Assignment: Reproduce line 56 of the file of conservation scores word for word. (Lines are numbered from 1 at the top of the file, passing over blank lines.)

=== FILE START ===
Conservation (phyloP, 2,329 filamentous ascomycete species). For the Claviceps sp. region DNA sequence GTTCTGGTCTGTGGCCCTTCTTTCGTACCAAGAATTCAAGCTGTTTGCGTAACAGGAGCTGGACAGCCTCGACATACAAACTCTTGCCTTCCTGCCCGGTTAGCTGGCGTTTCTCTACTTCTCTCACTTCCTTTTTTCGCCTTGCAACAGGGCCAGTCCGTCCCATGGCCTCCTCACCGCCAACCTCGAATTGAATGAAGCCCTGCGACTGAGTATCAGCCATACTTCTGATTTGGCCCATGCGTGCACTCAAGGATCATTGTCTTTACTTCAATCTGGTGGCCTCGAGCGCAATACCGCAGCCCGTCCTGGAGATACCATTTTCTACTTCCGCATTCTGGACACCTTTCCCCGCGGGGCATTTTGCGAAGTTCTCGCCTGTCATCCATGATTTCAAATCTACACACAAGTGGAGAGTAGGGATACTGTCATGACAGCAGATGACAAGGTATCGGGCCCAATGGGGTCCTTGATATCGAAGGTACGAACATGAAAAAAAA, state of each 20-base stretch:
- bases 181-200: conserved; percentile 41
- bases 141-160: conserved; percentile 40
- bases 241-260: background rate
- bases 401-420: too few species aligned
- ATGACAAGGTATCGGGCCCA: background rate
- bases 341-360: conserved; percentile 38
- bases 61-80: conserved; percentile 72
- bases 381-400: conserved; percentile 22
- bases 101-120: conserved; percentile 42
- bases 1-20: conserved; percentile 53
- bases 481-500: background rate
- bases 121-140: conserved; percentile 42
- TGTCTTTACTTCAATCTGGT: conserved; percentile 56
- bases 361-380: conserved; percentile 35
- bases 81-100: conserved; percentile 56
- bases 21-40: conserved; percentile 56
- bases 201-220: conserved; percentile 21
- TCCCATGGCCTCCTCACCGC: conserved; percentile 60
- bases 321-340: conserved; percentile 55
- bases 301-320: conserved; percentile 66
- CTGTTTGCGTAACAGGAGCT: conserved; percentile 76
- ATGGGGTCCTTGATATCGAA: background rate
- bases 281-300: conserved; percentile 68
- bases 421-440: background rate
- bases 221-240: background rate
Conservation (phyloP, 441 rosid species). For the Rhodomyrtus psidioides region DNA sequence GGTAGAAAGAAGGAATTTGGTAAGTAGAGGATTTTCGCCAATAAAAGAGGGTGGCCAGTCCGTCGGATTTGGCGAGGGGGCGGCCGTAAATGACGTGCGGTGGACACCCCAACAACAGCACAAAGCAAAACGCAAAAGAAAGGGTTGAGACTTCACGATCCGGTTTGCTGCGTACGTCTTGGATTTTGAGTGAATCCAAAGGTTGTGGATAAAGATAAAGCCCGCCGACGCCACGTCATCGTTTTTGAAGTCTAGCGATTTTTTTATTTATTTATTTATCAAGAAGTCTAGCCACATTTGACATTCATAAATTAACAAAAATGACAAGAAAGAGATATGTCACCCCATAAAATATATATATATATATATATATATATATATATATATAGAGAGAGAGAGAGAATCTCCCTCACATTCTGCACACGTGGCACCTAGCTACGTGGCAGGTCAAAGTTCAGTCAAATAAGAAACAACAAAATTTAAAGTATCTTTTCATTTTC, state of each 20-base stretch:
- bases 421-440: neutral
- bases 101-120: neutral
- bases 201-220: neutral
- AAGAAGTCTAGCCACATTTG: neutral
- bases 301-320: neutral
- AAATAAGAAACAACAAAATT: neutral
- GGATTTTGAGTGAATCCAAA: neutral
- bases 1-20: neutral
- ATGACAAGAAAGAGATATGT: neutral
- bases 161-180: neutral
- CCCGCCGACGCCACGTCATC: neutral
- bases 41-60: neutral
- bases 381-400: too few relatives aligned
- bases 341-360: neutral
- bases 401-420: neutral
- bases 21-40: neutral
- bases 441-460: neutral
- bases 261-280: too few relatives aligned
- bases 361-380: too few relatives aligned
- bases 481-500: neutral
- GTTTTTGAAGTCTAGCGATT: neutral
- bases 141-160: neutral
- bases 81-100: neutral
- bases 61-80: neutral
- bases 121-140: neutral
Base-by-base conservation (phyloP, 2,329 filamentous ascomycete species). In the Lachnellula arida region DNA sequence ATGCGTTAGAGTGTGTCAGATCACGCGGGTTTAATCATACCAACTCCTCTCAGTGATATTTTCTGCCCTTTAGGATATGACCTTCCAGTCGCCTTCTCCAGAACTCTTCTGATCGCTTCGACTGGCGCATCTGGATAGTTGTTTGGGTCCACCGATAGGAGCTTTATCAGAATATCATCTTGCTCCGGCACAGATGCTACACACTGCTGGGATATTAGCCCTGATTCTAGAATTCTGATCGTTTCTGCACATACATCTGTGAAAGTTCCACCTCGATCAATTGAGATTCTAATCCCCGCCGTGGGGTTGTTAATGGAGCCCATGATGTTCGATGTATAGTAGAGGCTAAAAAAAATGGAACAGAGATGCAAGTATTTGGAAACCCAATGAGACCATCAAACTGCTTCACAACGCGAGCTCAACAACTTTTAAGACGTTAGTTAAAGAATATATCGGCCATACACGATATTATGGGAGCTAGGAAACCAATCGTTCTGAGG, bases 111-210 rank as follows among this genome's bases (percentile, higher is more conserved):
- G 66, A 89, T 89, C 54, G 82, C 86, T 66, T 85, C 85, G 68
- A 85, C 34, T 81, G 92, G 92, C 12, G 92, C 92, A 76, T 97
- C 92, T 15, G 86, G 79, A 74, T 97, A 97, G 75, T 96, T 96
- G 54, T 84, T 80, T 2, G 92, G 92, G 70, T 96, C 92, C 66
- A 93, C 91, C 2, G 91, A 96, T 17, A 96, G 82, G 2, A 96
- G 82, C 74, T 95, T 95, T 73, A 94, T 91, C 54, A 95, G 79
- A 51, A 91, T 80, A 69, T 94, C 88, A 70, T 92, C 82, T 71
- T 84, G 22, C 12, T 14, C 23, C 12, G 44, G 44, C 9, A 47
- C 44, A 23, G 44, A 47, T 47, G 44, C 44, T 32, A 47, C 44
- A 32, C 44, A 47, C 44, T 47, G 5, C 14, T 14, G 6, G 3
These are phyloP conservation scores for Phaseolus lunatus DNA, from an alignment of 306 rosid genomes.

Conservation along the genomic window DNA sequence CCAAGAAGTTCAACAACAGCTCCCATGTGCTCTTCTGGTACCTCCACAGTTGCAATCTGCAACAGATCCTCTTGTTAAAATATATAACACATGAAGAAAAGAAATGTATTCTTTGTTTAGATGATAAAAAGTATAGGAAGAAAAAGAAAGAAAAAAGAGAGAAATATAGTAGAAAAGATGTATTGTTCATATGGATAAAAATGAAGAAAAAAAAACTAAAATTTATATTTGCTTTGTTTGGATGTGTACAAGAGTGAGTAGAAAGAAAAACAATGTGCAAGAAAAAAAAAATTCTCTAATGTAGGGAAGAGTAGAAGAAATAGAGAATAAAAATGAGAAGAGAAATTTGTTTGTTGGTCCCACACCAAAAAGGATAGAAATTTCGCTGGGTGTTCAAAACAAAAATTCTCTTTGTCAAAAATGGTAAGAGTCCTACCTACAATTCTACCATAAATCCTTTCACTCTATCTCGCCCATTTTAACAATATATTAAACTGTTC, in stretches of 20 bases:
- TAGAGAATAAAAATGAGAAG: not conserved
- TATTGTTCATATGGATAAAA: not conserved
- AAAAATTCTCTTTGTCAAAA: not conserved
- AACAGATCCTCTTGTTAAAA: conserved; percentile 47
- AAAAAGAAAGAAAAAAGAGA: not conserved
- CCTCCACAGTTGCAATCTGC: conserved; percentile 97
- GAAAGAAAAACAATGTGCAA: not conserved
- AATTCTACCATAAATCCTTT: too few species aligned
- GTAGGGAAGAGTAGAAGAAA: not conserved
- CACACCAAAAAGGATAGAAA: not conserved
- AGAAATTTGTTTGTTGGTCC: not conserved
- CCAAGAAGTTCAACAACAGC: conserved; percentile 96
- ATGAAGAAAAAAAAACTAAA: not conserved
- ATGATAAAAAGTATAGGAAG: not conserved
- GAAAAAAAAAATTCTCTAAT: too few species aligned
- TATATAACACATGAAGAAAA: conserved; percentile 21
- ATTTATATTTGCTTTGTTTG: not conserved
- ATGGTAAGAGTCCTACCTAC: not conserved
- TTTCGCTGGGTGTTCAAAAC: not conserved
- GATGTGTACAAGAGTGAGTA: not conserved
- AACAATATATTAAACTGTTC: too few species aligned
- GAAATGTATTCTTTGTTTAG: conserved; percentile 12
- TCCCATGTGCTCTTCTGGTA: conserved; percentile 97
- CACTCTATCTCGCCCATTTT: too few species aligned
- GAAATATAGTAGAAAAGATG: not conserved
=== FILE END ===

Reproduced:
- C 92, T 15, G 86, G 79, A 74, T 97, A 97, G 75, T 96, T 96